- The literal meaning of Marching Men is that the soldiers of world war I were just marching to their death
- Steadfast: to be firm and unwavering
- This poem tells the tragic story of the many men who ran to their deaths in world war I. "They marched in holiest fellowship" (Pickthall 6) this exert from Marching Men shows the soldiers commitment to war and how they "marched" to their deaths
- This poem shows a very sad and somber mood. One line in particular shows how the war effected those who family to the killed "Seven swords have rent a woman's heart" (Pickthall 12). This lines meaning is that the wife, mother, sister, etc... hearts have been cut into seven due to someone close to them dying in war.
- The speaker of the poem has a very morbid tone about the topic. She uses words like "death", "grave", and "careless" which gives it a negative sad vibe.
- It would be right to read this poem with a very low and dark feel.
- The form of this poem is a couplet. This means the rhyme scheme is aa bb cc and so on. I think she chose this form because each line has more of an impact when it rhymes with the last and she wanted to display the effects of the war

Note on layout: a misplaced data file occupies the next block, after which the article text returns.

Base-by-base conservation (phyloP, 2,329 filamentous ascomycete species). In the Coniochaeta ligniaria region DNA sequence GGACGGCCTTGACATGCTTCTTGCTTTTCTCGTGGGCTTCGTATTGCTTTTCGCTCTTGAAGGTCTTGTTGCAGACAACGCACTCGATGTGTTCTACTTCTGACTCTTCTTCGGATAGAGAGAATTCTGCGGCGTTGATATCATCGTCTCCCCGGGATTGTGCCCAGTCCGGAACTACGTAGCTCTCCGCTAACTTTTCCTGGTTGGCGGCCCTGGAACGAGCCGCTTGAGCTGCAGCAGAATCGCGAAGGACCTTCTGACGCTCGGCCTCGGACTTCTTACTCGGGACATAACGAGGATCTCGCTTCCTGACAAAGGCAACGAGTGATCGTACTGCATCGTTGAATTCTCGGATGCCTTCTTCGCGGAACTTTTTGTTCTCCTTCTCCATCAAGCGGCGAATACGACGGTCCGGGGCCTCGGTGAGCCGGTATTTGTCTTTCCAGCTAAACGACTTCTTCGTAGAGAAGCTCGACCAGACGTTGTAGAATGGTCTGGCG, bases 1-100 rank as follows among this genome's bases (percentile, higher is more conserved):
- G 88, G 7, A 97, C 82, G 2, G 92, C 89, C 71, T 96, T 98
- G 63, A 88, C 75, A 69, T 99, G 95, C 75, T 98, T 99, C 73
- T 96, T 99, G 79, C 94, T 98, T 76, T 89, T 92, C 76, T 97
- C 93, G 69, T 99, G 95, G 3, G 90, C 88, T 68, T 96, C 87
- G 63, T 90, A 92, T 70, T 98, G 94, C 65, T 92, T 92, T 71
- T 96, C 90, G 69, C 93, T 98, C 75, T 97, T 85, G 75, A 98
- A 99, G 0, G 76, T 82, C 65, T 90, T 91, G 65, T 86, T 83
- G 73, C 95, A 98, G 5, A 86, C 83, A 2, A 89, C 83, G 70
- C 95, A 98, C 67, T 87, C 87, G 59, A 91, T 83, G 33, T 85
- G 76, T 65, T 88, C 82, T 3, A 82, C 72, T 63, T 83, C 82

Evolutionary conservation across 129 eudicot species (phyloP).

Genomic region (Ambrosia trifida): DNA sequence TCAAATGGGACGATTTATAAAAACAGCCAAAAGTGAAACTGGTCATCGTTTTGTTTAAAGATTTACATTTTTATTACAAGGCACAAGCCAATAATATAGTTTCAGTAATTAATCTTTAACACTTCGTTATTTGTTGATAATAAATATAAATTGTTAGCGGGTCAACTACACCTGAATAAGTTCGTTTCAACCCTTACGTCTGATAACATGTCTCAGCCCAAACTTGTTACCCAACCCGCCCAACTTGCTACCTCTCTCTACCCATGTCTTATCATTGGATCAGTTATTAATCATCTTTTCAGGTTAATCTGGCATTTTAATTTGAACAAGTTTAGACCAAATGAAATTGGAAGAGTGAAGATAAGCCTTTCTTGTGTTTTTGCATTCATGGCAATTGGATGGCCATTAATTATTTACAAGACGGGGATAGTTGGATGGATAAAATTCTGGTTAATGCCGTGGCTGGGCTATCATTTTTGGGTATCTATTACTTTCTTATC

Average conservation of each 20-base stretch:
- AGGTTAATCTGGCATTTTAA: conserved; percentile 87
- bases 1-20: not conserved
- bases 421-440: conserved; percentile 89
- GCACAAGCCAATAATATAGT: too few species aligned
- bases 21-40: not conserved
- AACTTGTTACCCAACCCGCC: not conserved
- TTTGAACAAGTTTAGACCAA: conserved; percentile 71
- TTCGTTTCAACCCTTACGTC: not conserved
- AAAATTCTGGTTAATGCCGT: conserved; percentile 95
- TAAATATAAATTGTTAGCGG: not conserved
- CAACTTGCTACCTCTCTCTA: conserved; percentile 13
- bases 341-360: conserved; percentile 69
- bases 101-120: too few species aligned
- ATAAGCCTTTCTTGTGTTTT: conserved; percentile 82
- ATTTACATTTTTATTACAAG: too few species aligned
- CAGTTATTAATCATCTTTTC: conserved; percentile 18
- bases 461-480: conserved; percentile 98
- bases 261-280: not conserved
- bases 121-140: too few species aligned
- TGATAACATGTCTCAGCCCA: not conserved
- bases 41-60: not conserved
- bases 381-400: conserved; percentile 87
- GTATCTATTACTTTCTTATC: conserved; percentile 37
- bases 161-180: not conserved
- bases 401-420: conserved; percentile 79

- The poem develops in chronological order. It starts with what the soldiers were doing before there charge, then it goes to as they were running in on the enemies, and after they finished the fight it talks of the grieving loved ones.
- There are six sentences in this poem. The sentences go along with each couplet.
- The punctuation goes along with the couplets.
- This poem has many examples of enjambments.
- The title "Marching Men" is referring to the soldiers marching into combat.
- This poem uses formal language. The poet does not use any slang terms and she used words like "unpurged" and "steadfast"
- This poem includes many biblical allusions including "I saw a thousand Christs go by" (Pickthall 2). The biblical allusions add more ideas of death due to the association between Christianity and death.
- The rhyme scheme of this poem is aa bb cc dd. This has a pleasing effect on the readers ear, each line rolls off the tong better than the last.
- The poet ends the poem with a couplet that ends in stressed syllables "And for each one, far off, apart, Seven swords have rent a woman's heart" (Pickthall 11-12). This has a lasting effect on the reader because the stressed syllables stay in the mind better than unstressed.